I’m Allergic to Housework

You expect 140 posts about the good, the bad, and the ugly of parenting? Here is the latest one. I am off on a tirade—or tangent—about what goes on in the average home. Every blog is part of my digital time capsule that stores the fodder of my life. And the news is not always exciting. Sometimes life is just mundane. I am stuck in a rut of work, taking care of kids (two little ones), and a bit of housework to help my wife. I must say that I am allergic to housework and pick and chose what I am willing to do.

Here is my abbreviated list of acceptable chores:

  • Occasional dishes and kitchen cleanup—no more than twice a week
  • Unloading the dryer (after someone else does the laundry) but not folding sheets. They end up as triangles or odd shapes.
  • Emptying the fridge of old, rotten food (otherwise the kids could get sick, so I have a motive)
  • Changing the water softener refill in the shower head (but not scrubbing the tiles)
  • Pruning the yard and raking leaves in autumn (one season is enough)
  • Hosing the sidewalk and degreasing the driveway of oil spills (after all, they are caused by my car)
  • Repairing small appliances like toasters and coffeemakers (or I don’t get my morning breakfast and jolt of java)
  • Vacuuming the stairs with the canister model, the only machine that I care to lift as I go to the second floor
  • Organizing my desk in the home office (or everything goes in the trash—or the shredder)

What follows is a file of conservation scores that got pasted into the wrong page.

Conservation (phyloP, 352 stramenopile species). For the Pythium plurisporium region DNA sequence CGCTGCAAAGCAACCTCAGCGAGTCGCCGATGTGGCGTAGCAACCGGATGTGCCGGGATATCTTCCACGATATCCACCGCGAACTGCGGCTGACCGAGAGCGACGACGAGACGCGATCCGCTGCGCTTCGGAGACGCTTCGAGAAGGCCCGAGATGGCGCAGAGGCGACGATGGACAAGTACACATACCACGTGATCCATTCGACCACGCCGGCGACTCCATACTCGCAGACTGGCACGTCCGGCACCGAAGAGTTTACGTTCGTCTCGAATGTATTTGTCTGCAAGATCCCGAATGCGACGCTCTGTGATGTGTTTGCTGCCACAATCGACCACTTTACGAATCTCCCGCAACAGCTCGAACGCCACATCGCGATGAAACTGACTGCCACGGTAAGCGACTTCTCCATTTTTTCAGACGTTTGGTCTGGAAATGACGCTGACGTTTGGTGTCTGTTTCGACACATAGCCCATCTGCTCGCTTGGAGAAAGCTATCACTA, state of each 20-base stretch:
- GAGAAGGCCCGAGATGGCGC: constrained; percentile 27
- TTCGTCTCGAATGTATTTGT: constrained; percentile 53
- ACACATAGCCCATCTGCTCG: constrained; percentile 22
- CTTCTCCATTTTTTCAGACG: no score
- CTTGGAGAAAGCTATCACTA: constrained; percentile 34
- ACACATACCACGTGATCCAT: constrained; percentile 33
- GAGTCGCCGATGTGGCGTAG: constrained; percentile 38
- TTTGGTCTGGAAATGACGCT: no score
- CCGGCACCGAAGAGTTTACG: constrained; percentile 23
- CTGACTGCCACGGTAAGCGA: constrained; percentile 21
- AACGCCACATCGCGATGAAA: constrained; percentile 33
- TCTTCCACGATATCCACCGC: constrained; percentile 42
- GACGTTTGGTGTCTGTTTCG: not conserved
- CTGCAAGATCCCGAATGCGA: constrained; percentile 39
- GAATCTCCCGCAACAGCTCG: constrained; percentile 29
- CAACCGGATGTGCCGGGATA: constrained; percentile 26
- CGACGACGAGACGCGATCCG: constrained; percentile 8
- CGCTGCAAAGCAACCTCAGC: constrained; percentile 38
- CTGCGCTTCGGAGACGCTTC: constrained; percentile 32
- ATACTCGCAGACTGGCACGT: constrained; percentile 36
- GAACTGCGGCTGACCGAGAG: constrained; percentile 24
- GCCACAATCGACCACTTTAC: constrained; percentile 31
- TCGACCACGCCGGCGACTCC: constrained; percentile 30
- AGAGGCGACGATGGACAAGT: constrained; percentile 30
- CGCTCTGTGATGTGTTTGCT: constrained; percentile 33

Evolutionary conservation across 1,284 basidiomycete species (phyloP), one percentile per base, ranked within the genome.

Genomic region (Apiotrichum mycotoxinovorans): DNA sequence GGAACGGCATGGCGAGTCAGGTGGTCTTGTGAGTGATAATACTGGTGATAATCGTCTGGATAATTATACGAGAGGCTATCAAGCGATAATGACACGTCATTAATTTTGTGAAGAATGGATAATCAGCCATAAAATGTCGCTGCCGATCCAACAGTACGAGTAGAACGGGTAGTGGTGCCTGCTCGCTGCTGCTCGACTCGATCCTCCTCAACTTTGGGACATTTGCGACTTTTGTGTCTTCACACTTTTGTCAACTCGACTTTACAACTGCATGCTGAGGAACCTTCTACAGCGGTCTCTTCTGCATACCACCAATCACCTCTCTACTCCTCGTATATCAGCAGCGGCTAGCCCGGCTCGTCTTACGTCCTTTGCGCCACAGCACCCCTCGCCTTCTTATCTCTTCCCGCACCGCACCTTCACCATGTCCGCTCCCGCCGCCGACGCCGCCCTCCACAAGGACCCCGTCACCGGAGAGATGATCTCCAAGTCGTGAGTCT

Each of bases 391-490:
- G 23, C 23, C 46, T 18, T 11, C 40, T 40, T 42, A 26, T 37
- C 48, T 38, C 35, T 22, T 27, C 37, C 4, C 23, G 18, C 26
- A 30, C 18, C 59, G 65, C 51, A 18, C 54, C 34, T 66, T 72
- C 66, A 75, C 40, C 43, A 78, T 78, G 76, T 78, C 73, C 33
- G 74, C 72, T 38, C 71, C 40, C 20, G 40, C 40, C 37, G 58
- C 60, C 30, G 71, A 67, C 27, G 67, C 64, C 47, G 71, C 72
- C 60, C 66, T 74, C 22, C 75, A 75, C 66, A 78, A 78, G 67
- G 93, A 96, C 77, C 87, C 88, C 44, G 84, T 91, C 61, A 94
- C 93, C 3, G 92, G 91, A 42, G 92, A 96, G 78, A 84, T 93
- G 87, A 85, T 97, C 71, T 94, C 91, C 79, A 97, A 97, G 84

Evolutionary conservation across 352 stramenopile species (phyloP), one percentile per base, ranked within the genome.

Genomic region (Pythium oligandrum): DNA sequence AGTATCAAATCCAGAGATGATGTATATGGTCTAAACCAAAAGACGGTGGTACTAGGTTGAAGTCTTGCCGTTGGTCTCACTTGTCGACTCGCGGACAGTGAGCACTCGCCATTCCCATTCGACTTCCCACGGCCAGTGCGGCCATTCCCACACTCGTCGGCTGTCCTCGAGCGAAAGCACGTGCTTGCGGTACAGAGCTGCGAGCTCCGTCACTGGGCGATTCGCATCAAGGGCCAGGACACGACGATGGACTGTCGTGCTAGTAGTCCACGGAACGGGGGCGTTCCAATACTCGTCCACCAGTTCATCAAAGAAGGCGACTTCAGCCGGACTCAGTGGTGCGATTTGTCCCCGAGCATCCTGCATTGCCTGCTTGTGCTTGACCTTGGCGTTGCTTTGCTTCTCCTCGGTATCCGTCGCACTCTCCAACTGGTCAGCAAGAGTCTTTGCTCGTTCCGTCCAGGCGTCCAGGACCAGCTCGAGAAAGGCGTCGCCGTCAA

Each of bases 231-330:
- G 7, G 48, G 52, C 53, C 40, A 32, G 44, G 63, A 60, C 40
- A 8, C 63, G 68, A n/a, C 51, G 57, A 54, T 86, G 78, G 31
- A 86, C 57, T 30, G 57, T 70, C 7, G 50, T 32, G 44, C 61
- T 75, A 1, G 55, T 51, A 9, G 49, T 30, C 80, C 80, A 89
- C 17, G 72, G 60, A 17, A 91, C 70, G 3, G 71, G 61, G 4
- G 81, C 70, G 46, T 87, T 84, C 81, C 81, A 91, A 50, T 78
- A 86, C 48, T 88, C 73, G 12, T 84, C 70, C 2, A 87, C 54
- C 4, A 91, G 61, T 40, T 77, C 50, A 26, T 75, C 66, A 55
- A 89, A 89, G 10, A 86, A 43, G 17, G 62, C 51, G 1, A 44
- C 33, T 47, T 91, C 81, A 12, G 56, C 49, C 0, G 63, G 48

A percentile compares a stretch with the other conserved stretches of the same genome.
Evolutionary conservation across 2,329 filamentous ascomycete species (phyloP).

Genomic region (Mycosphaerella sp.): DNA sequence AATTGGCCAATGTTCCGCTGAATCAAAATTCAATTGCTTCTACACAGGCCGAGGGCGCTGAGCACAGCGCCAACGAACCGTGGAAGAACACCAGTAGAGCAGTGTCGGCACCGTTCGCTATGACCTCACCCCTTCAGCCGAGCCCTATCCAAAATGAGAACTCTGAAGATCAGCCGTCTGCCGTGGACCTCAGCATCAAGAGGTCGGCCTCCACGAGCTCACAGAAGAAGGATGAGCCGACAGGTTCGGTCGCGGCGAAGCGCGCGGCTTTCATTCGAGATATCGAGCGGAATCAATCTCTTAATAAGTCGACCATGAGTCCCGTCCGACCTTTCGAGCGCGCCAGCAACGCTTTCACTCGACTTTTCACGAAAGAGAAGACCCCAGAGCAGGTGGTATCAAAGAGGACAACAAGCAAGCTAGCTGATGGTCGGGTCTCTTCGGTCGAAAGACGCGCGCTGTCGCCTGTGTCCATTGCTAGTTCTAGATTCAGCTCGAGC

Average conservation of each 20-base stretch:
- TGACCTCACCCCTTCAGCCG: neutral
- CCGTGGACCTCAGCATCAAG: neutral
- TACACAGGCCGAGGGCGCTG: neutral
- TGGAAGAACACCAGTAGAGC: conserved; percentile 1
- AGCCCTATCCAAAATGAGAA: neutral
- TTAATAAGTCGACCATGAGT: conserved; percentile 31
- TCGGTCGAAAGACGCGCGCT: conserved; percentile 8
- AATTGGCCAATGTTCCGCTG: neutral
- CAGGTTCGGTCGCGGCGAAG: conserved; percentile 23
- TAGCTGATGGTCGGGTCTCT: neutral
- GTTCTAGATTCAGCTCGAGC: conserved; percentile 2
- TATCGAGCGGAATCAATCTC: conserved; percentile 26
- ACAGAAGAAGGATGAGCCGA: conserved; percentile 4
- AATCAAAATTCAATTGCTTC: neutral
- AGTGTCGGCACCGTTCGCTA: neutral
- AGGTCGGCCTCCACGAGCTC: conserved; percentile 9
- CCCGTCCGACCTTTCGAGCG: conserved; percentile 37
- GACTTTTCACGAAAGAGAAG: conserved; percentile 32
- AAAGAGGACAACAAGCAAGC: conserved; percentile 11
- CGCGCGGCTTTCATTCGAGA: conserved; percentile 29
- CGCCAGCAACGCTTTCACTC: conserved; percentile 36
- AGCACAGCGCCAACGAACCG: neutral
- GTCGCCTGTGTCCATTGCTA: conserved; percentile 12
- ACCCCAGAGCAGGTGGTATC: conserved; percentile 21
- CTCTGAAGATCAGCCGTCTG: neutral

Did I say shredder? Yes, I did.  We have a compact portable model from https://www.shredderlab.com that my wife loves to use to make mince meat out of old paper. Bills, documents, financial statements, personal correspondence, reports, etc. It is all the normal stuff of everyday life. Shredding it is fun and convenient. There is a lot less to haul out to the trash. I should add this job to my list as I actually like it. I love watching the little iron “teeth” gobble the paper and crush it to death into tiny unreadable pieces. It is such a vicarious pleasure. You can take out your frustrations or hatred of anyone by making it personal.

Crumpling paper with your hands is also therapeutic, but I love thinking of the shredder opening as its “jaws” and the documents as tasteless food. Or I think of Pacman eating his way unto eternity. It seems like we generate enough paper for an eon. I could put shredding at the top of my list so there is no mistake about who gets to do it. However, once a task is assigned in my house, it is yours for life.

Whoever Decided Stainless Steel Was a Good Idea Obviously Didn’t Have Kids

Life is crazy, hectic and so rewarding when you have small children. I can’t wait to write a new blog to recount some antic or milestone. They are the joyful moments of my life. I want them drilled into my memory through photos and blog entries. Parenting is an art and one that I am willing to learn whole hog. I want to know every tip and trick and apply it with love. Time flies so I hope to document, in front of my reading audience, the trials and tribulations I encounter. In the process, I want to give you a perspective on parenting from one point of view. I think my home is pretty average but special moments are not rare. I will look back on my posts as the fodder for a mental time capsule I keep in my head to remember all the wonderful times. Any “bad” ones are certainly minor, but they do exist.